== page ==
(PNS) Work on the Princeton Seminary and Slavery report began in the spring of 2016.
The Rev. Dr. M. Craig Barnes was in his third year as president — and wanted to make more progress in seminary conversations on race.
“Some thought race was an optional concern, for people of color,” Barnes said. “Others didn’t want the conversations to be too binary” — expressing concern for Latino and Asian American students.
With racial tension rising in the country, Barnes felt it was critical for Princeton seminary, a residential campus where 40 percent of its 450 students are nonwhite, to deal with its story of race.
So he commissioned a committee of faculty and administrators to examine Princeton’s historic connections to slavery. For more than two years the committee met regularly. When its 115-page research report was released in October, the committee had examined:
- The relationship of the seminary’s founders to slavery
- Construction and finance of the facilities
- Activities and attitudes of alumni regarding slavery
- The participation of faculty and board members in the American Colonization Society.
Barnes talked with Presbyterian News Service this week about what the research revealed.
“There were never slaves on Princeton’s campus — and none of their facilities were built with slave money,” he said. “But that doesn’t mean our founders were courageous. Even though they believed (slavery) was wrong, they believed the nation would grow out of it. Some even had slaves in their earlier lives but had gotten rid of them.”
Barnes said the seminary’s founders were afraid of abolitionists, and as a result were passive in their approach to slavery. Because they couldn’t see a society that wasn’t dominated by whiteness, they didn’t believe blacks and whites could live together as equals — which is why they supported the colonization project in Africa, by which slaves were shipped back to Liberia.
Even though Princeton funds came from Northern church members only, many benefited financially from the cotton fields. They didn’t have people selling slaves and then giving the the seminary gifts, but donors’ businesses were flourishing because of the slave-driven economy.
“You can’t shy away from it. We are entangled in the sin of racism,” Barnes said. “We didn’t receive any funds directly from human trafficking, but by the middle of the 19th century slavery was the primary driver of the national economy.”
“We kept using our theological language to effect change,” he said. “Effecting change is repentance, but you can’t repent unless you confess. You can’t confess without telling the truth.”
When the report was released last month, the seminary spent the day together discussing it. Barnes said the dominant emotion expressed was sadness, with appreciation for the seminary taking the risk and telling the truth. African American students were not surprised. Some felt anger.
“One student even used the word ‘traumatized’ to describe how he felt,” Barnes said.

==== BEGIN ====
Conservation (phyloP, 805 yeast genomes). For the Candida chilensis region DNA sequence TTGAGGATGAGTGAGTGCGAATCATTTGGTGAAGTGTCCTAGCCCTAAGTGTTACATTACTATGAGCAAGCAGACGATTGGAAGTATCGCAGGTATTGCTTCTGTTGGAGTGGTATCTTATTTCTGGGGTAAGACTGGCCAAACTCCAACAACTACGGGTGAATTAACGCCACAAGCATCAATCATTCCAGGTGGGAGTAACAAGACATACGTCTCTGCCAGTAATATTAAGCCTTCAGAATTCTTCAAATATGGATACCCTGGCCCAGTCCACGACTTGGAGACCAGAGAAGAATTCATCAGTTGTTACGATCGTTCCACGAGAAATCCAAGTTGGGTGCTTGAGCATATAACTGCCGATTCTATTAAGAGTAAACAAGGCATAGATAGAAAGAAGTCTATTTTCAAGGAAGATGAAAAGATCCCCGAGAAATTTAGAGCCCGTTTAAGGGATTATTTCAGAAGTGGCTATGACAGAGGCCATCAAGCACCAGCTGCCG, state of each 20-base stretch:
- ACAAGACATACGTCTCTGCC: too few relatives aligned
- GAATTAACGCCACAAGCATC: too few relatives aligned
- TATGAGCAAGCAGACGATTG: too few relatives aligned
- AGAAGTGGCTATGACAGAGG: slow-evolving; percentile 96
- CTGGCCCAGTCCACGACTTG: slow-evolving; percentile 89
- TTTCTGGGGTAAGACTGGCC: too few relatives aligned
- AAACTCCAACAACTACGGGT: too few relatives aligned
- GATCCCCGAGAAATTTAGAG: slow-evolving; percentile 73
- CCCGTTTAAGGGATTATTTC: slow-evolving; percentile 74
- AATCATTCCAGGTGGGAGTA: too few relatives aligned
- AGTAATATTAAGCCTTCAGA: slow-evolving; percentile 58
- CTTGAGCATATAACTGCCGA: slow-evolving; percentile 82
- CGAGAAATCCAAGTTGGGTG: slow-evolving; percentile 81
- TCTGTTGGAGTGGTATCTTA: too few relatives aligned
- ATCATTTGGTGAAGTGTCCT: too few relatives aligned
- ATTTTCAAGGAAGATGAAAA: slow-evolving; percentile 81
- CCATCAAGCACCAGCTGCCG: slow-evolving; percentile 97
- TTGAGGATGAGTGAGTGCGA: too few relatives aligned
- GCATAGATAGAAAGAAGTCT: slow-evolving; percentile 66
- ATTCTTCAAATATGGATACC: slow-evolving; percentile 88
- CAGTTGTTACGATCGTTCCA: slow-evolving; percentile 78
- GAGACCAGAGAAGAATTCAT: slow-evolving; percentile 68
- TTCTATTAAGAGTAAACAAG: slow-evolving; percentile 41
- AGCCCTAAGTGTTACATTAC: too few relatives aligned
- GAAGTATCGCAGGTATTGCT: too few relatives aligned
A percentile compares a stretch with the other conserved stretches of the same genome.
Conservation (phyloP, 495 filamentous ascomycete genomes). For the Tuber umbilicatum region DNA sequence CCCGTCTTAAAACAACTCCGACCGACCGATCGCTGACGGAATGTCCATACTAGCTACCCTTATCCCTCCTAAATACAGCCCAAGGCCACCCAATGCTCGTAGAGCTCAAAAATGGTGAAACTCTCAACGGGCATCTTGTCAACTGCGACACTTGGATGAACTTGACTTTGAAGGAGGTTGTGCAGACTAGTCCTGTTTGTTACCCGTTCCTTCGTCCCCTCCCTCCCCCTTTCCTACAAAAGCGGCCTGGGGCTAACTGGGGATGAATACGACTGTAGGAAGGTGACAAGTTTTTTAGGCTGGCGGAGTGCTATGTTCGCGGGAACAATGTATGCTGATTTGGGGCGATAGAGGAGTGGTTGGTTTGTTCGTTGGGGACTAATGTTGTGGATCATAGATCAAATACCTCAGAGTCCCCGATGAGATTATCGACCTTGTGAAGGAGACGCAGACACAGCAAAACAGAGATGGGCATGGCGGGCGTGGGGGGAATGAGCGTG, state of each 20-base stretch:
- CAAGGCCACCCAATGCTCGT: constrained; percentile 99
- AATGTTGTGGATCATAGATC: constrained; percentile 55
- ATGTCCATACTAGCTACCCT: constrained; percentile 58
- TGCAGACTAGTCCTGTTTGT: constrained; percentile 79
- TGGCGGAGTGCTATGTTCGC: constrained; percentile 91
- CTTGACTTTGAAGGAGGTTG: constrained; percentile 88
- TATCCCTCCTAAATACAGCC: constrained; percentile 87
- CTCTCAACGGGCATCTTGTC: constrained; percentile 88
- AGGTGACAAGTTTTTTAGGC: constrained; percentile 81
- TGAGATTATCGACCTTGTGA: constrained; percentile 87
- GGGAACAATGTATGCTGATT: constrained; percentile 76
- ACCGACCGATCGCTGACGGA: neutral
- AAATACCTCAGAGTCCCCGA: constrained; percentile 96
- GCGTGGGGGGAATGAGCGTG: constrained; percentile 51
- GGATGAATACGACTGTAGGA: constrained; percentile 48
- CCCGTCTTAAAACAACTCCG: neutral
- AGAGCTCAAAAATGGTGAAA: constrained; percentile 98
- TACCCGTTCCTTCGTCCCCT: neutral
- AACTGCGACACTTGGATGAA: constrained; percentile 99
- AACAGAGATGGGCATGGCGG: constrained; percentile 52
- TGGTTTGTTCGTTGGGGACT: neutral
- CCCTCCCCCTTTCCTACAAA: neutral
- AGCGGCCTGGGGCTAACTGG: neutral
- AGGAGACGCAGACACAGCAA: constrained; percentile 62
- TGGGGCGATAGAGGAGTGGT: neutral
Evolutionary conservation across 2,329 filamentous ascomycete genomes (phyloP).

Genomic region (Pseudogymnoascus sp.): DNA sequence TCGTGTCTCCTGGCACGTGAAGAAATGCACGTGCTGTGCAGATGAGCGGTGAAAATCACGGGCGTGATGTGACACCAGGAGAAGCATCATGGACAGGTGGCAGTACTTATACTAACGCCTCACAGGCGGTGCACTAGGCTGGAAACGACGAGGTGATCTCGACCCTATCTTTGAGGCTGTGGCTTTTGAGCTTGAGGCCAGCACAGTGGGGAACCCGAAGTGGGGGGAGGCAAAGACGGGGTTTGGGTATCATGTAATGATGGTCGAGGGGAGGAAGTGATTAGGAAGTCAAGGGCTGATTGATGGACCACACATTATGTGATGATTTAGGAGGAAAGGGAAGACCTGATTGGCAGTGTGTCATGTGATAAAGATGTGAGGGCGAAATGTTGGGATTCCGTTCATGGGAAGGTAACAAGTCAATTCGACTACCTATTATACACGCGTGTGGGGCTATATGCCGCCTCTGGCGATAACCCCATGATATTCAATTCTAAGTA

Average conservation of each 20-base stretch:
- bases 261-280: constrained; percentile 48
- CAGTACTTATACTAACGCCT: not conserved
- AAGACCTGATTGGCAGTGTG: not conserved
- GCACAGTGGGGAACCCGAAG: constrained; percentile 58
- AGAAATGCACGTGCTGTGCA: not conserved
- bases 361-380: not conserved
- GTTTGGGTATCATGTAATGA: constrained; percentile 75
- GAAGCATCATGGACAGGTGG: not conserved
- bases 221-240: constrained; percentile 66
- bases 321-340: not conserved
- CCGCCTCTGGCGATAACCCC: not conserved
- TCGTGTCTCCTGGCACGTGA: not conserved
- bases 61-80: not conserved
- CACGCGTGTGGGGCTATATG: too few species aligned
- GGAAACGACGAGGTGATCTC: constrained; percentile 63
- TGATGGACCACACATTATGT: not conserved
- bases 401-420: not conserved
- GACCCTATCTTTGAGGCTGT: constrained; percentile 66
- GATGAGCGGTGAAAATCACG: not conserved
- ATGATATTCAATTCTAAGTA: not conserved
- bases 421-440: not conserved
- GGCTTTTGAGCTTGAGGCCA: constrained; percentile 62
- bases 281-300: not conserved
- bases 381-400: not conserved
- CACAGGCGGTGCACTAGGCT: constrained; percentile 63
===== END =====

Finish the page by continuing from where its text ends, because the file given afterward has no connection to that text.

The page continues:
Barnes said he also saw a sense of excitement, that maybe real change was about to happen. Even though the report dealt with slavery, Asian American and Latino students had their own stories to tell of marginalization — and dealing with a white normative culture.
“It all comes back to racial sin,” he said.
Barnes has put together a task force of trustees, faculty, administrators and students to get input from the larger community. That group will make recommendations to the board on what repentance might look like and what changes might occur as a result of the report.
Knowing that their founders couldn’t see a society that wasn’t dominated by whiteness, the seminary is asking questions, Barnes said, including:
- How much of the current curriculum is white normative?
- How much of it assumes whiteness?
- How much is focused only on the Eurocentric history of theology?
- Are faculty members talking adequately about the rising church in Asia and Africa — or indigenous churches not supported by white missionaries?
- How does the seminary ensure that all voices in the body are represented?
“We have to act proactively at honoring diversity,” Barnes said. “Cultural competence must be developed. It doesn’t happen naturally. As a white male on campus I am now burdened appropriately by our story.”
As a result, Barnes wants to make sure that Princeton doesn’t make the same mistakes that were made 150 years ago. He’s working with others to think imaginatively about how the seminary might repent and change its structure.
He said mistakes made on race on Princeton’s campus usually occur when diverse students are in smaller groups and someone around the table unintentionally says something that is racially insensitive.
“It’s because they’re thinking only of their racial lens,” he said. “They’re not seeing how someone across the table has a whole different experience of Christ as a result of his or her racial identity.”
Barnes said he commissioned the report because he didn’t know another way to make the kind of changes the seminary needs to make. While acknowledging “it’s a bit scary,” he said he’s excited about the possibility of living into theologian Reinhold Niebuhr’s notion of “the rightness of striving for the proclamation of good.”
“Each generation has a chance to do that,” Barnes said. “We may not get it right, but that doesn’t mean we can’t move it in the right direction.”
“History has judged our founders’ moderate stance on slavery as wrong,” Barnes said. “You do not outgrow injustice. The abolitionists turned out to be on the right side of history.”
by Paul Seebeck, Presbyterian News Service